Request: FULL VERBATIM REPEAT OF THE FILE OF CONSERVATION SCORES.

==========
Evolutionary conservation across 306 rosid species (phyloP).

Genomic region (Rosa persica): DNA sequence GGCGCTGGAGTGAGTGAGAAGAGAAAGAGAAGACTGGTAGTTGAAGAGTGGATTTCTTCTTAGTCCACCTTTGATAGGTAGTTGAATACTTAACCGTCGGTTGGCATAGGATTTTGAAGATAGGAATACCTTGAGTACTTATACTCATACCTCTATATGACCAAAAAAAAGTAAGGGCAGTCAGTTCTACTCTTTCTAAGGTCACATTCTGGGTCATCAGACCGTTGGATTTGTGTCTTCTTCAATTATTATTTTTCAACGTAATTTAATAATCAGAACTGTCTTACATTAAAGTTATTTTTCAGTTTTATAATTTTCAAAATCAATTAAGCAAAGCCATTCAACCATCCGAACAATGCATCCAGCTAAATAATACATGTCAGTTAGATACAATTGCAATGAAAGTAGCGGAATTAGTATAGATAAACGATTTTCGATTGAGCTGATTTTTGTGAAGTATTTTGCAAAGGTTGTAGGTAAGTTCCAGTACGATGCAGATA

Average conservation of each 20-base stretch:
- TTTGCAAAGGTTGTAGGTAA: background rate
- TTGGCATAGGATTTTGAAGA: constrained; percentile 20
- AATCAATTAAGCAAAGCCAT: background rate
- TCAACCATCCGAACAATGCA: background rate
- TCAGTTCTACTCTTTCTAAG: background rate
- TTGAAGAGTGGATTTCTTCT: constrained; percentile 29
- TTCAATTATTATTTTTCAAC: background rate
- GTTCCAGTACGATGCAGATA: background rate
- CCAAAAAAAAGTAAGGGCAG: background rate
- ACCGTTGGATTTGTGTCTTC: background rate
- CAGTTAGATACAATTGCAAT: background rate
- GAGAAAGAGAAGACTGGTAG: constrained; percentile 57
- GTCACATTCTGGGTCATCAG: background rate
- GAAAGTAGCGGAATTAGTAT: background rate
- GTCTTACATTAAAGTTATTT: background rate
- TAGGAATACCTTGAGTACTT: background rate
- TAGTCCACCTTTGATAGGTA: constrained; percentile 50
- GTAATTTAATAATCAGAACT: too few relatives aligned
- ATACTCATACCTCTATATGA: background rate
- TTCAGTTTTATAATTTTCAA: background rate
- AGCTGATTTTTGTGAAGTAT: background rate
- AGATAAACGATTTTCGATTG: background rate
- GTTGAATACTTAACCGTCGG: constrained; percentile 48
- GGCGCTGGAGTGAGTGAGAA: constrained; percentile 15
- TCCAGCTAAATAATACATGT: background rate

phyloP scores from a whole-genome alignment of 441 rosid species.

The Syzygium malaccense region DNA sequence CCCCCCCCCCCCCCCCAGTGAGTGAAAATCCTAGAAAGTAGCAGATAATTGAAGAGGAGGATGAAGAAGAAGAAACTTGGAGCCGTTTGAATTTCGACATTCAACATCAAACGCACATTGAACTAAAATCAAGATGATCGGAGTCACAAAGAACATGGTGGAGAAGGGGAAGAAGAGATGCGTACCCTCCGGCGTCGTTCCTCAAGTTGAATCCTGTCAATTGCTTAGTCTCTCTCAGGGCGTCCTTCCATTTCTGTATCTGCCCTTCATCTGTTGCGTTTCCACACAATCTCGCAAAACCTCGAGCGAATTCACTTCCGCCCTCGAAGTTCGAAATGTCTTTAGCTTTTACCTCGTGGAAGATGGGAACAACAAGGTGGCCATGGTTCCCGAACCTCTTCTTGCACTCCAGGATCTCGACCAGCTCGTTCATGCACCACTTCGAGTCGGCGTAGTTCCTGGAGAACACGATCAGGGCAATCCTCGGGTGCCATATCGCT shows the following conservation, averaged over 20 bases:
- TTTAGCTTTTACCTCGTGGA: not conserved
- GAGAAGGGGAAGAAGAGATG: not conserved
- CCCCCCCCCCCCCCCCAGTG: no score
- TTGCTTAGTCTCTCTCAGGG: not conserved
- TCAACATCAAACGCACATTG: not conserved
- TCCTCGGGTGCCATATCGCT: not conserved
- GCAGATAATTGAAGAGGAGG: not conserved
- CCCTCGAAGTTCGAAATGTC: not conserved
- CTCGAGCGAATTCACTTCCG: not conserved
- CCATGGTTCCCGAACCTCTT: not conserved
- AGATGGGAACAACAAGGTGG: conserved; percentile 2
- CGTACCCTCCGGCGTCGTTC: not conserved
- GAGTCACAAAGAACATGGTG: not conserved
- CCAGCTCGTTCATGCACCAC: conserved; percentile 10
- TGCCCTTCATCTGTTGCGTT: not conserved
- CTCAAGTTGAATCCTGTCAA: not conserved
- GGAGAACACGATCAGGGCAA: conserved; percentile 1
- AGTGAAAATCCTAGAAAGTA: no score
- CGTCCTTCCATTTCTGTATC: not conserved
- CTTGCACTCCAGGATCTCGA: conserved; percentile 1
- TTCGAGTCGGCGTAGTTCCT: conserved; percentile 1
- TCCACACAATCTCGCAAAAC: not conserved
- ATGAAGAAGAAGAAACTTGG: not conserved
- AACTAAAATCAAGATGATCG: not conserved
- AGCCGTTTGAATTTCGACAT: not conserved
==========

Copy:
Evolutionary conservation across 306 rosid species (phyloP).

Genomic region (Rosa persica): DNA sequence GGCGCTGGAGTGAGTGAGAAGAGAAAGAGAAGACTGGTAGTTGAAGAGTGGATTTCTTCTTAGTCCACCTTTGATAGGTAGTTGAATACTTAACCGTCGGTTGGCATAGGATTTTGAAGATAGGAATACCTTGAGTACTTATACTCATACCTCTATATGACCAAAAAAAAGTAAGGGCAGTCAGTTCTACTCTTTCTAAGGTCACATTCTGGGTCATCAGACCGTTGGATTTGTGTCTTCTTCAATTATTATTTTTCAACGTAATTTAATAATCAGAACTGTCTTACATTAAAGTTATTTTTCAGTTTTATAATTTTCAAAATCAATTAAGCAAAGCCATTCAACCATCCGAACAATGCATCCAGCTAAATAATACATGTCAGTTAGATACAATTGCAATGAAAGTAGCGGAATTAGTATAGATAAACGATTTTCGATTGAGCTGATTTTTGTGAAGTATTTTGCAAAGGTTGTAGGTAAGTTCCAGTACGATGCAGATA

Average conservation of each 20-base stretch:
- TTTGCAAAGGTTGTAGGTAA: background rate
- TTGGCATAGGATTTTGAAGA: constrained; percentile 20
- AATCAATTAAGCAAAGCCAT: background rate
- TCAACCATCCGAACAATGCA: background rate
- TCAGTTCTACTCTTTCTAAG: background rate
- TTGAAGAGTGGATTTCTTCT: constrained; percentile 29
- TTCAATTATTATTTTTCAAC: background rate
- GTTCCAGTACGATGCAGATA: background rate
- CCAAAAAAAAGTAAGGGCAG: background rate
- ACCGTTGGATTTGTGTCTTC: background rate
- CAGTTAGATACAATTGCAAT: background rate
- GAGAAAGAGAAGACTGGTAG: constrained; percentile 57
- GTCACATTCTGGGTCATCAG: background rate
- GAAAGTAGCGGAATTAGTAT: background rate
- GTCTTACATTAAAGTTATTT: background rate
- TAGGAATACCTTGAGTACTT: background rate
- TAGTCCACCTTTGATAGGTA: constrained; percentile 50
- GTAATTTAATAATCAGAACT: too few relatives aligned
- ATACTCATACCTCTATATGA: background rate
- TTCAGTTTTATAATTTTCAA: background rate
- AGCTGATTTTTGTGAAGTAT: background rate
- AGATAAACGATTTTCGATTG: background rate
- GTTGAATACTTAACCGTCGG: constrained; percentile 48
- GGCGCTGGAGTGAGTGAGAA: constrained; percentile 15
- TCCAGCTAAATAATACATGT: background rate

phyloP scores from a whole-genome alignment of 441 rosid species.

The Syzygium malaccense region DNA sequence CCCCCCCCCCCCCCCCAGTGAGTGAAAATCCTAGAAAGTAGCAGATAATTGAAGAGGAGGATGAAGAAGAAGAAACTTGGAGCCGTTTGAATTTCGACATTCAACATCAAACGCACATTGAACTAAAATCAAGATGATCGGAGTCACAAAGAACATGGTGGAGAAGGGGAAGAAGAGATGCGTACCCTCCGGCGTCGTTCCTCAAGTTGAATCCTGTCAATTGCTTAGTCTCTCTCAGGGCGTCCTTCCATTTCTGTATCTGCCCTTCATCTGTTGCGTTTCCACACAATCTCGCAAAACCTCGAGCGAATTCACTTCCGCCCTCGAAGTTCGAAATGTCTTTAGCTTTTACCTCGTGGAAGATGGGAACAACAAGGTGGCCATGGTTCCCGAACCTCTTCTTGCACTCCAGGATCTCGACCAGCTCGTTCATGCACCACTTCGAGTCGGCGTAGTTCCTGGAGAACACGATCAGGGCAATCCTCGGGTGCCATATCGCT shows the following conservation, averaged over 20 bases:
- TTTAGCTTTTACCTCGTGGA: not conserved
- GAGAAGGGGAAGAAGAGATG: not conserved
- CCCCCCCCCCCCCCCCAGTG: no score
- TTGCTTAGTCTCTCTCAGGG: not conserved
- TCAACATCAAACGCACATTG: not conserved
- TCCTCGGGTGCCATATCGCT: not conserved
- GCAGATAATTGAAGAGGAGG: not conserved
- CCCTCGAAGTTCGAAATGTC: not conserved
- CTCGAGCGAATTCACTTCCG: not conserved
- CCATGGTTCCCGAACCTCTT: not conserved
- AGATGGGAACAACAAGGTGG: conserved; percentile 2
- CGTACCCTCCGGCGTCGTTC: not conserved
- GAGTCACAAAGAACATGGTG: not conserved
- CCAGCTCGTTCATGCACCAC: conserved; percentile 10
- TGCCCTTCATCTGTTGCGTT: not conserved
- CTCAAGTTGAATCCTGTCAA: not conserved
- GGAGAACACGATCAGGGCAA: conserved; percentile 1
- AGTGAAAATCCTAGAAAGTA: no score
- CGTCCTTCCATTTCTGTATC: not conserved
- CTTGCACTCCAGGATCTCGA: conserved; percentile 1
- TTCGAGTCGGCGTAGTTCCT: conserved; percentile 1
- TCCACACAATCTCGCAAAAC: not conserved
- ATGAAGAAGAAGAAACTTGG: not conserved
- AACTAAAATCAAGATGATCG: not conserved
- AGCCGTTTGAATTTCGACAT: not conserved